Local races quiet, so far

It’s Secretary of State Matt Dunlap 1, feds 0. President Donald Trump decided it was better to extinguish the Presidential Advisory Commission on Election Integrity than to allow full access by commission members to commission documents and proceedings.

There were just four Democrats named to the 11-member commission, and one of them has since died. Two public meetings were held, to little effect. Now, the work of the commission has been moved to the Department of Homeland Security, for whom it likely will be less problematic to work behind closed doors.

The adjective most commonly applied to the commission mandate, that of unearthing voter fraud nationwide, was “baseless.” Previous analyses of voter fraud at both the national and state of Maine levels have found little to write home about. The number of votes determined to be fraudulent was vanishingly small.

The tussle is not over. Dunlap still would like to see commission documents. Even if the commission no longer exists, its work should be a matter of public record, no? No. Dunlap reportedly said that the Department of Justice said ixnay to his request. To that, Dunlap cited the DOJ for a “rich blend of arrogance and contempt for the rule of law” and called their recalcitrance “unthinkable, unconscionable and un-American.” Do you think he’s miffed? He sounds miffed. You go, Matt Dunlap.

Since Christmas Day, we’ve needed something to get heated up about, right? Temperatures rarely climbed out of the single digits for a full two weeks. Mainers left their cozy beds each morning with the same enthusiasm as the Irish leaving their homeland during the potato famine.

Open the door for the cat to go out, and it was “Hell no, I won’t go!” One breath of outside air, and she’d flatten to the floor, ears back and slink off to her indoor nest. Only the most devout outdoor enthusiasts, and precious few of those, braved the temps for anything but vital necessities, like Allen’s Coffee Brandy. The rest of us confined ourselves to quarters, wrapped up in blankets and watched the level drop in the oil tank.

The cold was not sufficient to prevent more 2018 candidates from diving in to the big Maine races. We’re up to 27 gubernatorial candidates, 14 in the race for Bruce Poliquin’s seat in the 2nd Congressional District (including Poliquin himself) and six in the U.S. Senate race now held by front man Angus King. The filing deadline for all those races is March 15, so there’s still plenty of time for others to ask, “Why not me?”

Why not, indeed? Well, it is really difficult to overcome the advantages of name recognition, money and party backing. Sure, there is an occasional long-shot candidate who rises to the top, but even then, they don’t often win. A person who appears on the candidate list and is unknown, unfunded and un-Google-able is truly pushing a mule up a ladder. Seriously, if you have declared yourself a candidate, but even the most diligent researcher cannot turn up one single thing you ever did, said or suffered, exactly what is it that makes you think you can persuade a majority of Mainers to discover you, fall in love and vote for you in the next nine months?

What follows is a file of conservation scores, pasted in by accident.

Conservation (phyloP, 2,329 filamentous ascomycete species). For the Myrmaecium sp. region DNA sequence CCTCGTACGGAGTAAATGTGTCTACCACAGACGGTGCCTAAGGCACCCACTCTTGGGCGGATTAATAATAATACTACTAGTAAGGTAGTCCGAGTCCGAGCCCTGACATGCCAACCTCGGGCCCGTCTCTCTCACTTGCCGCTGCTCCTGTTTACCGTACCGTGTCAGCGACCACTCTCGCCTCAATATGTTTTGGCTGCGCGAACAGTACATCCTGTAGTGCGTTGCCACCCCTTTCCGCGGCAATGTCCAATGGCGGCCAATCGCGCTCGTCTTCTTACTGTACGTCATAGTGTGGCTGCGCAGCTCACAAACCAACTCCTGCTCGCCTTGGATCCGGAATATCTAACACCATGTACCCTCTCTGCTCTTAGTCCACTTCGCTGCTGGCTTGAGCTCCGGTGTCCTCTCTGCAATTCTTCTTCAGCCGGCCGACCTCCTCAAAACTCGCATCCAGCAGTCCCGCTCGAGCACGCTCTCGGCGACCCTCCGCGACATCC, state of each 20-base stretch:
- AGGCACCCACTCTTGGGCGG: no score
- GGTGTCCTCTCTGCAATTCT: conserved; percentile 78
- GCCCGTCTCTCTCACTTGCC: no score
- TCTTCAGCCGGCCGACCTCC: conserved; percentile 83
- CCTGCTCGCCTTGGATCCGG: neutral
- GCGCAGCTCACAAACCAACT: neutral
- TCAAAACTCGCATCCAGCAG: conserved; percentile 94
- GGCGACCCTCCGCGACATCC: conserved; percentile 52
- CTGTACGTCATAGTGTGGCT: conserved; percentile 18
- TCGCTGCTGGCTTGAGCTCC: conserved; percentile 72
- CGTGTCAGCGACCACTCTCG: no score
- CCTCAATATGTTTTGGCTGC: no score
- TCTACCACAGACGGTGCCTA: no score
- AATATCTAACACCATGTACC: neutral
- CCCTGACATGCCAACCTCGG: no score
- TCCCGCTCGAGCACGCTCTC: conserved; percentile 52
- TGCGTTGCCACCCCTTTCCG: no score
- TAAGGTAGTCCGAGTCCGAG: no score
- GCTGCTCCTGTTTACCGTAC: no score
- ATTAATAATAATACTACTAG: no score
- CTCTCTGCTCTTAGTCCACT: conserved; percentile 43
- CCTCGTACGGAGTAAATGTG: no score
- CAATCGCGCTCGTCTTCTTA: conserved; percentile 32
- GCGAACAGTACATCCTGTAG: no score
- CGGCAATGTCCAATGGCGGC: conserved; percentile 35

It’s different at the local level, where even a political novice has a fighting chance. Districts, especially for House members, are not that big. Some people already know you, and more than some if you participate in civic life, play sports, work in the public eye or play the ukulele.

Nonetheless, the Hancock County races have been slower to populate than the big three. Of the three current reps eligible for re-election, all of them are presumed running, though only Dick Campbell of Orrington and Larry Lockman of Amherst have actually filed. Brian Hubbell (Bar Harbor), where are you? None of them have opponents yet, and all three would be favorites in their races. Sen. Kim Rosen of Bucksport is running for a third term in the Senate, and challenger Teresa Montague of Clifton is in the race as well. It will be an uphill battle for Montague.

The only other Hancock County race with declared candidates is in House District 136. Rep. Richard Malaby (Hancock) will be termed out, and legislative newcomers Kylie Bragdon, a Democrat, and William “Billy Bob” Faulkingham, a Republican, both from Winter Harbor, are in it to win it. Thanks for stepping up, you two.

By next fall, we will be as sick of election “messaging” as we are of the blaring advertisements that emanate from gas pumps these days. The “mute” button on the pumps has been worn away by exasperated customers beating on it with the corner of their credit cards. Like we don’t know that we can buy a soda inside. #shuttheheckup.

Legislators are back in Augusta, and candidates will be rubbing elbows as they try to beef up their track records for bragging rights in the election. Watch what they do, not what they say.

Jill Goldthwait

Jill Goldthwait

Jill Goldthwait worked for 25 years as a registered nurse at Mount Desert Island Hospital. She has served as a Bar Harbor town councilor and as an independent state senator from Hancock County.

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